In September, the Missouri Legislature overrode Governor Nixon’s veto of legislation that prohibited undocumented students from participation in the state’s A+ scholarship program. The state budget bill, HB3, instructed public colleges and universities to charge undocumented students the highest rate of tuition to attend school.
The Chronicle of Higher Education explains how Missouri lawmakers have taken action to assure that Missouri public colleges and universities are unable to support undocumented students. The Chronicle of Higher Education, based in Washington, D.C., is the No. 1 source of news, information, and jobs for college and university faculty members and administrators.
See below to read the full article.
Colleges in Missouri Navigate an Uncertain Landscape for Undocumented Students
By Kate Stoltzfus NOVEMBER 18, 2015
Areli Muñoz-Reyes always hoped to heal people.
Ms. Reyes, a first-year student at St. Louis Community College-Forest Park, was excited to start nursing classes this fall. But after state legislators in Missouri enacted laws this year to prevent undocumented college students like her from using state scholarship money and getting lower in-state tuition rates, Ms. Reyes now pays double what many of her middle- and high-school classmates do for a higher education. Those immigrant students around the state face similar financial constraints.
Tensions over tuition benefits for students like Ms. Reyes — who was brought to the United States illegally as a child — have flared in many states, but the political climate around immigration is especially tense in Missouri. In September the legislature passed a bill that limited eligibility for the state’s A+ scholarship program to U.S. citizens, and the yearly budget bill includes language that bars students with undocumented immigration status from paying lower in-state tuition rates. Public colleges must now charge such students the highest rate of tuition, a price tag shared with their out-of-state peers at some colleges and international students at others.
Gov. Jay Nixon, a Democrat, vetoed the scholarship bill, calling it “a harsh measure imposed on children who have done nothing wrong,” but the legislature, with a Republican majority, overrode him.
Missouri lawmakers are ‘going against the national trend, which is moving towards allowing immigrants greater access to higher education.’
Lawmakers in Missouri are “going against the national trend, which is moving towards allowing immigrants greater access to higher education,” said Nicholas D. Espíritu, a staff attorney at the National Immigration Law Center.
The state’s total immigrant population is growing, said Vanessa N. Crawford Aragón, executive director of Missouri Immigrant and Refugee Advocates, but that growth has slowed in the past few years, and the undocumented population is fairly small compared with other states. (Missouri has roughly 65,000 such immigrants, according to data from the American Immigration Council.) The small number of such college students, in addition to reflecting population size, could be related to “policies that have kept those students out of schools,” said Ms. Crawford Aragón.
In the midst of the political battle, the state’s public colleges have wrestled with questions of how to accommodate the students while dealing with pressure to obey orders from the legislature, which controls their financing. With the academic year well underway, colleges are looking at alternative sources of money and support for their students. Many of them still feel called to help one of the state’s most vulnerable populations — even as their options for doing so may be limited.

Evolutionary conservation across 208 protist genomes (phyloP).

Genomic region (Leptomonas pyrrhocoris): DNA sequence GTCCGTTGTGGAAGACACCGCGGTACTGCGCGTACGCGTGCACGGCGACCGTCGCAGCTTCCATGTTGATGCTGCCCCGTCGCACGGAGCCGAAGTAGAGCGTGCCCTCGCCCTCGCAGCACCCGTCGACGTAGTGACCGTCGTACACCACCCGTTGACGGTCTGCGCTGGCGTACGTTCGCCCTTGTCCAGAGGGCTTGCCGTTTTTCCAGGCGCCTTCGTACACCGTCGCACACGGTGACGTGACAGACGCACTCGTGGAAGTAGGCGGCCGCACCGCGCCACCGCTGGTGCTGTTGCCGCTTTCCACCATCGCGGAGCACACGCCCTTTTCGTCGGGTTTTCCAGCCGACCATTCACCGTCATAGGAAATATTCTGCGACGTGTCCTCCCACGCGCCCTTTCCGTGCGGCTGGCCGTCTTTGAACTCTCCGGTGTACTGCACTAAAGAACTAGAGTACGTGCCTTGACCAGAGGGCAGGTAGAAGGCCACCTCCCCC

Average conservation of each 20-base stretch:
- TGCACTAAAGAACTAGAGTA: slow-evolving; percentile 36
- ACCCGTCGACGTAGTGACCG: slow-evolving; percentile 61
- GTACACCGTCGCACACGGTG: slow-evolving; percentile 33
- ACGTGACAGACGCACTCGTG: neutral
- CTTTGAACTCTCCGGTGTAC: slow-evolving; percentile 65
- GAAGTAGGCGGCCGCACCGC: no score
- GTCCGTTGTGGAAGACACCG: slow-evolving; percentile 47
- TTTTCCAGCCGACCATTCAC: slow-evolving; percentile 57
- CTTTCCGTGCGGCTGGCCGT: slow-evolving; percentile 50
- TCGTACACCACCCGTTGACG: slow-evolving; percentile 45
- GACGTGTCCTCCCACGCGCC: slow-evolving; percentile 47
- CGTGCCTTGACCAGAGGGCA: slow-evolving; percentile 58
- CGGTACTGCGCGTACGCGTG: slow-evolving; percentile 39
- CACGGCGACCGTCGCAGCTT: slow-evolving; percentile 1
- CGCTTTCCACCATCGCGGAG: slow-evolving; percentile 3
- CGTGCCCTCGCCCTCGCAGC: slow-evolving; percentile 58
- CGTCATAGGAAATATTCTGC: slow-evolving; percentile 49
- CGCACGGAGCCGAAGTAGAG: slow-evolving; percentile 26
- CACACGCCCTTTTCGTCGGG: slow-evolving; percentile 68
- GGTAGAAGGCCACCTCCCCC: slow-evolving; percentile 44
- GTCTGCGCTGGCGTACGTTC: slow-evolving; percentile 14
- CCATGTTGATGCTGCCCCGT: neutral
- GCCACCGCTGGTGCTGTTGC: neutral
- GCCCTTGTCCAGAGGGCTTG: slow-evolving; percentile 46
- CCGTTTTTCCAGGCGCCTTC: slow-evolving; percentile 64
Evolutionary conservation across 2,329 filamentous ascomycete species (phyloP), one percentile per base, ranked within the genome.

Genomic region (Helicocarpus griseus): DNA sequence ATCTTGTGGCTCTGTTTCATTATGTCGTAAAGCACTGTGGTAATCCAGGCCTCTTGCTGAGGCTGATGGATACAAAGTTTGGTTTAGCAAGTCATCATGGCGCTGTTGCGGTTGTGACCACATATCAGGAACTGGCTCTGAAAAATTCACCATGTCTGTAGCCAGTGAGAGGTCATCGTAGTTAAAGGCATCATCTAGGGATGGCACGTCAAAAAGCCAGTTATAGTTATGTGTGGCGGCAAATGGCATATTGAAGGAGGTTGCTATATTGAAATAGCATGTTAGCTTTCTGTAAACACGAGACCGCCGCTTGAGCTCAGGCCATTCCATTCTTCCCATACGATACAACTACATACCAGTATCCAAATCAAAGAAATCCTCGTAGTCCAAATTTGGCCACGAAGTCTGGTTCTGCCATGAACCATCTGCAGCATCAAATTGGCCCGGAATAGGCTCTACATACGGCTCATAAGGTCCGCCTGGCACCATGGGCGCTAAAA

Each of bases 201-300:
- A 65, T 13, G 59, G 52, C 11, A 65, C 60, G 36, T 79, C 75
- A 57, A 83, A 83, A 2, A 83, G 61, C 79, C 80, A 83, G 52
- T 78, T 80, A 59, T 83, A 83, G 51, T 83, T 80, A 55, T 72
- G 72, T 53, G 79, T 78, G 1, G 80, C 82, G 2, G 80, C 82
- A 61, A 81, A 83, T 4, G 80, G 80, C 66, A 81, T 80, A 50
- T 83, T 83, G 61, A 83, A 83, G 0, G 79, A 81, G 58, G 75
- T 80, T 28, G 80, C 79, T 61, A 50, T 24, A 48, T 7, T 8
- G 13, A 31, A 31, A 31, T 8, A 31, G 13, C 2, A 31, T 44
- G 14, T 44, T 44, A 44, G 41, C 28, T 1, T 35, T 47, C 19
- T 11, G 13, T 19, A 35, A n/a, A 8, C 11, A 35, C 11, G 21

The Wrong Way and the Right Way
Last month the American Civil Liberties Union of Missouri filed three lawsuits, each on behalf of one student, against the University of Missouri Board of Curators, St. Louis Community College, and Metropolitan Community College, in Kansas City, accusing the institutions of improperly inflating tuition rates. Jeffrey A. Mittman, the group’s executive director, asserts that the ban on offering the students in-state tuition rates is not binding because the language is in the preamble — not the main body — of the budget law. Governor Nixon has echoed that argument. Many people in higher education think students like Ms. Reyes should be “treated as part of the Missouri family,” Mr. Mittman said, but colleges are unnecessarily charging higher rates to follow the legislature’s instructions.
In the past, the legislature “indirectly sent signals to colleges and universities” about how to charge tuition, said Faith Sandler, executive director of the Scholarship Foundation of St. Louis, which offers direct assistance to students, including more than 50 children of illegal immigrants. The previous year’s budget law prevented students who lacked “lawful presence” from receiving in-state tuition, but students in the United States illegally were granted temporary legal status in 2012, under an Obama-administration program known as Deferred Action for Childhood Arrivals. The previous language left “more room for interpretation on the part of the institutions,” Ms. Sandler said. This year’s language made clear that the students, regardless of their lawful presence, should not be charged the lower rates available to Missouri citizens.